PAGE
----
message processing in .NET and Apache
AXIS frameworks


Application integration technologies
currently being used in enterprises and
how they work.

Implementation issues


Insufficient reference resources on the
Document
-
styled Web services




Interoperability between .NET and J2EE
technologies still in its nascent stages



Working simultaneously with both .NET
based API’s and Java based API’s


Conclusion


SOAP is text
-
based, Web Service calls
may be too slow for applications that
require frequent and fast
communications


Web Services are not suitable for
applications which need to access
wide variety of objects and classes

Future work


Security is utmost concern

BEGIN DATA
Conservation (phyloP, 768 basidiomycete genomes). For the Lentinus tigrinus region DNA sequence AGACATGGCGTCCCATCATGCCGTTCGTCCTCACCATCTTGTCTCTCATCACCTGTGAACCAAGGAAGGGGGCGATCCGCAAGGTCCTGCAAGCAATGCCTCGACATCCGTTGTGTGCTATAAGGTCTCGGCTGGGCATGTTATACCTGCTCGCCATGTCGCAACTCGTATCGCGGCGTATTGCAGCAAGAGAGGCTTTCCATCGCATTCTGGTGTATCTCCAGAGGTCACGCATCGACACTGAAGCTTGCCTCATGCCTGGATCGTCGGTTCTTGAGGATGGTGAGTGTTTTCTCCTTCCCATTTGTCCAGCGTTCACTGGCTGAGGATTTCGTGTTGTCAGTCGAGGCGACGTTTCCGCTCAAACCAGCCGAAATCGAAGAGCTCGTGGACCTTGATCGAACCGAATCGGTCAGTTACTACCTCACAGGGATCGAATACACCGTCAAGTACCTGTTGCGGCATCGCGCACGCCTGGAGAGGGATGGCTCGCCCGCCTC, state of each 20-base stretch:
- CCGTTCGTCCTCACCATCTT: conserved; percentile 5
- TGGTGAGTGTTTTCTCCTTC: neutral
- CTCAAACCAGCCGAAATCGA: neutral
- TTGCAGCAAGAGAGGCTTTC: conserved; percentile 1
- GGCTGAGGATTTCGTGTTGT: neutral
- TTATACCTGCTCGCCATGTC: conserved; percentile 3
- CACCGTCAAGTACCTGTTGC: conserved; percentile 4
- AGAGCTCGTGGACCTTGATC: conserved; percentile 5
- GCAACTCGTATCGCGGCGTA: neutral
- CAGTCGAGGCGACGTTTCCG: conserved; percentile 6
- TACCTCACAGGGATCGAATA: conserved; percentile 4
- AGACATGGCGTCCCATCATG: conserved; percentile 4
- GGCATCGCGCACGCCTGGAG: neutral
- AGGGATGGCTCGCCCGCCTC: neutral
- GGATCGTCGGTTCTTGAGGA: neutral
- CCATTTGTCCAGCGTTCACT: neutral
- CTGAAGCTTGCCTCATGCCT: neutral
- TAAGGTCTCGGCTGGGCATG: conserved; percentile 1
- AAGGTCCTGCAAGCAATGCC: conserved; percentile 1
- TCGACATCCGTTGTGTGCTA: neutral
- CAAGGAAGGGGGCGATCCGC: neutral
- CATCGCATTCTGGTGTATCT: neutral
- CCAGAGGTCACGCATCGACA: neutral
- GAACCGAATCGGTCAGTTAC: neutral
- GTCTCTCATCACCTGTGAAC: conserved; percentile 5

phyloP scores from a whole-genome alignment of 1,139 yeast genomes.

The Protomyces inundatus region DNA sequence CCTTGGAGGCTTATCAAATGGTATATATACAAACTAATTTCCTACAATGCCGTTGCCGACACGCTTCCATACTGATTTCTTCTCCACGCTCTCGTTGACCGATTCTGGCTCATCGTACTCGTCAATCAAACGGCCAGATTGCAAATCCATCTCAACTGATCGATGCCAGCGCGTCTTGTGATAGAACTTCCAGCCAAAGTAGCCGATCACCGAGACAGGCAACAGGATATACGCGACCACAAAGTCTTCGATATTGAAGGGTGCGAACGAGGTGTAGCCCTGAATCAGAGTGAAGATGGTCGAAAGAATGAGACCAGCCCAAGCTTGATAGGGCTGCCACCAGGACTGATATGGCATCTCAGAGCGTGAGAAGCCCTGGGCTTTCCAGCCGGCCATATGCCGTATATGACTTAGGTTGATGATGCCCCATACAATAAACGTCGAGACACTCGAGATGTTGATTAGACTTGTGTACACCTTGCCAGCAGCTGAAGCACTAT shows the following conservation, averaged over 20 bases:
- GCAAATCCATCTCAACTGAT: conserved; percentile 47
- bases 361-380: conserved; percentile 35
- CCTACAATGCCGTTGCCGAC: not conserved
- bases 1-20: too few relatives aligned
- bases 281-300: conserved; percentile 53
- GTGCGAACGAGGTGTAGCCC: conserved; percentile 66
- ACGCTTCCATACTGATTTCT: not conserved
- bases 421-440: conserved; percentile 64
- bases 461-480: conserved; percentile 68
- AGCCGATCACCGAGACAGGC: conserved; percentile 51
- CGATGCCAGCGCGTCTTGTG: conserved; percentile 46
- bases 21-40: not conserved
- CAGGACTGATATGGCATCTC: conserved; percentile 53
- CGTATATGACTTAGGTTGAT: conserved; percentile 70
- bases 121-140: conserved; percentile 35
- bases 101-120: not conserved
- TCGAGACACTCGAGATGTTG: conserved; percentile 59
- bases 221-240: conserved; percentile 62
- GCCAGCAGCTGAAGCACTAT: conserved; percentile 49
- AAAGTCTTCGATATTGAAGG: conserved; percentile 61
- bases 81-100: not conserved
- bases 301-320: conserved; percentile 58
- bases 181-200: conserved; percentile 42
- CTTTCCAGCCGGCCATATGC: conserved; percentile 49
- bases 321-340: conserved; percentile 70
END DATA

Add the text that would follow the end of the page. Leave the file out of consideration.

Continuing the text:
Authentication credentials in SOAP headers


User/Passwd, Security tokens and SSL


Encoded NOT encrypted


Consortia and organizations working
towards the interoperability and
security of Web Services : WS
-
I & WS
-
Security


References


www.msdn.com


http://ws.apache.org/axis


http://java.sun.com/blueprints/webservices/using/webservbp3.html


http://nagoya.apache.org/wiki/apachewiki.cgi?AxisProjectPages/DotNetInterop


http://www.gotdotnet.com/team/XMLwebservices/gxa_overview.aspx


http://www.aei.on.ca/index.php/aei/notes/edi


http://ecommerce.about.com/cs/b2bresources/a/aa080108a.htm


http://www.topxml.com/b2b/articles/ts4b2b/default.asp


http://msdn.microsoft.com/library/default.asp?url=/library/en
-
us/dnpag/html/eappint
-
ch01.asp


http://www.darc.com/software/2ndLevelArt/News/Application_Integration_for_E
-
Business.pdf


http://www
-
900.ibm.com/developerWorks/cn/xml/developerConf/


http://www
-
106.ibm.com/developerworks/webservices/library/ws
-
whichwsdl/


http://www.jboss.org/index.html?module=bb


www.msdn.com/newsgroups


Acknowledgements


Dr. Daniel Andresen


Dr. Torben Amtoft


Dr. William J. Hankley


Sterling Hanenkamp


Travis Bradshaw






Questions?